At the Heart of the Web: The Inevitable Genesis of Intelligent Life. George A. Seielstad. Harcourt.

At the Heart of the Web: The Inevitable Genesis of Intelligent Life Book Cover At the Heart of the Web: The Inevitable Genesis of Intelligent Life
George A. Seielstad
June 1989)

Just as individuals are curious about the circumstances surrounding their birth, the human race has always been interested in its own beginnings. Was the evolution of intelligent life an inevitable outgrowth of the physical nature of our universe? Is life on our planet the only life in the universe? Is this the first time humans have been capable of looking into the past for life’s origins and into space for other inhabitants?

Astronomer George Seielstad attempts to demonstrate that the origin and evolution of life were as naturally the consequences of the Big Bang as were planets and stars. “A basic premise of At the Heart of the Web,” Seielstad writes, “is that life is an integral component of the universe. Cosmology and biology are not separate disciplines, since life cannot be understood without tracing the origin and evolution of the universe, nor can the universe be comprehended without considering the life residing within it.”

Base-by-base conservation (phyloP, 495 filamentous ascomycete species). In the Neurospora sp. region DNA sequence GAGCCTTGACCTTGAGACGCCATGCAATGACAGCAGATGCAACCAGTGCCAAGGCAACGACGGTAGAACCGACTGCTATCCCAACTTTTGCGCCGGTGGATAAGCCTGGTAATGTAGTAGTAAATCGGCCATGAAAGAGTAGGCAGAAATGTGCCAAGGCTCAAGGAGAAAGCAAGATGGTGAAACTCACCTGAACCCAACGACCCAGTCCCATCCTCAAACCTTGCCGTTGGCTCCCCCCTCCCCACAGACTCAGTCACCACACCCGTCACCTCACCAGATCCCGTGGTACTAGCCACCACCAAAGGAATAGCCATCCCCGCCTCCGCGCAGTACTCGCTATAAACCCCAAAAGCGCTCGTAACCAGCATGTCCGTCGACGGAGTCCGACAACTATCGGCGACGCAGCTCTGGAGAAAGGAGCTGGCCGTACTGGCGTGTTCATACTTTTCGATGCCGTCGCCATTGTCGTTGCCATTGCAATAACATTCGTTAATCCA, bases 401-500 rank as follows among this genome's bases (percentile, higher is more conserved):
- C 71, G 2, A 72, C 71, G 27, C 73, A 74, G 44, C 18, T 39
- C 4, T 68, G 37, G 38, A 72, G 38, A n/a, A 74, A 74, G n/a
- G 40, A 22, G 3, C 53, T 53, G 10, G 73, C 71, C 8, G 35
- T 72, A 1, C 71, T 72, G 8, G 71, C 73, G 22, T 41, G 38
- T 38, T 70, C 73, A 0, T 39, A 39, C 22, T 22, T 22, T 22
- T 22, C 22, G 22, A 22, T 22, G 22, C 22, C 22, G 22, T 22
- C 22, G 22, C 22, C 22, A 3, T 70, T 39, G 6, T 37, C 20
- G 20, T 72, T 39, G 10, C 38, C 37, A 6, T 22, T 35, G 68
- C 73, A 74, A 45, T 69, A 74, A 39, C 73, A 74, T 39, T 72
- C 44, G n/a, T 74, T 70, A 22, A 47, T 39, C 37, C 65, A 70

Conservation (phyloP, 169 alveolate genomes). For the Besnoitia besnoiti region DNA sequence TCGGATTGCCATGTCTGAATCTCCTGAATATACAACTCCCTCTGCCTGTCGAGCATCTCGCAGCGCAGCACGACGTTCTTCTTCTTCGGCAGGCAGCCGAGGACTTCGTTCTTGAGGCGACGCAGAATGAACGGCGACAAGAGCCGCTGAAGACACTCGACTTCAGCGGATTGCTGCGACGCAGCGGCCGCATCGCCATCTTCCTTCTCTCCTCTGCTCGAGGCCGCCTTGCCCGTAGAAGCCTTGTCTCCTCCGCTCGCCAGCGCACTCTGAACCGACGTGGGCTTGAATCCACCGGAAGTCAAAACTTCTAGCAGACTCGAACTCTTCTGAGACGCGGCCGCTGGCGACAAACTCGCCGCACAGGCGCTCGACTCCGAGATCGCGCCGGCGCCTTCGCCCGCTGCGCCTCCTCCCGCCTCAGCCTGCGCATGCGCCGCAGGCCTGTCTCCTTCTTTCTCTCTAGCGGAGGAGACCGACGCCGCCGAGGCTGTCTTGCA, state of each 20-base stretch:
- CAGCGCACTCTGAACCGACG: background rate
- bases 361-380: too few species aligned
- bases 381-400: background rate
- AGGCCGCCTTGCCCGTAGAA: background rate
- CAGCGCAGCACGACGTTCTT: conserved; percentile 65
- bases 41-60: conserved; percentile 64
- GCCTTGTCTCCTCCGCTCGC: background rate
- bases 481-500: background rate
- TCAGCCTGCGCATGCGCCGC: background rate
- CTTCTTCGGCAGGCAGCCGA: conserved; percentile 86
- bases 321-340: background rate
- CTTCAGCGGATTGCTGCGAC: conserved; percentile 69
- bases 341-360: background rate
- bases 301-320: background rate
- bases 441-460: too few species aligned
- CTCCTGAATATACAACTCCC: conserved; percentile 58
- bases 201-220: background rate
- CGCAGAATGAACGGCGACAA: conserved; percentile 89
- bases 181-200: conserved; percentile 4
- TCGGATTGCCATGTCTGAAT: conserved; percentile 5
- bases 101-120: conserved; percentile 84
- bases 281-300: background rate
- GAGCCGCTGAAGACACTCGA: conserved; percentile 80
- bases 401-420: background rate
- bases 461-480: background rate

This truly interdisciplinary examination of man’s unique place in the universe draws on the latest findings in astronomy, physics, anthropology, and biology to formulate a new, highly original view of space, time, and the creation of life.

From the evolution of humanity to the evolution of star systems, At the Heart of the Web details this interconnectedness between the daily and the universal, with a particular focus on the potential of human intelligence. The present, for Seielstad, is a moment of immense significance. Our self-awareness makes possible a limitless future for humanity – and thereby for the universe.

George A. Seielstad studied physics at Dartmouth College and received his doctorate from the California Institute of Technology. In addition to 20 years’ research at Caltech’s Owens Valley Radio Observatory, he was a Guggenheim Fellow at Sweden’s Onsala Space Observatory from 1969 to 1970. Now assistant director of the National Radio Astronomy Observatory, D. Seielstad lives in Greenbank, West Virginia.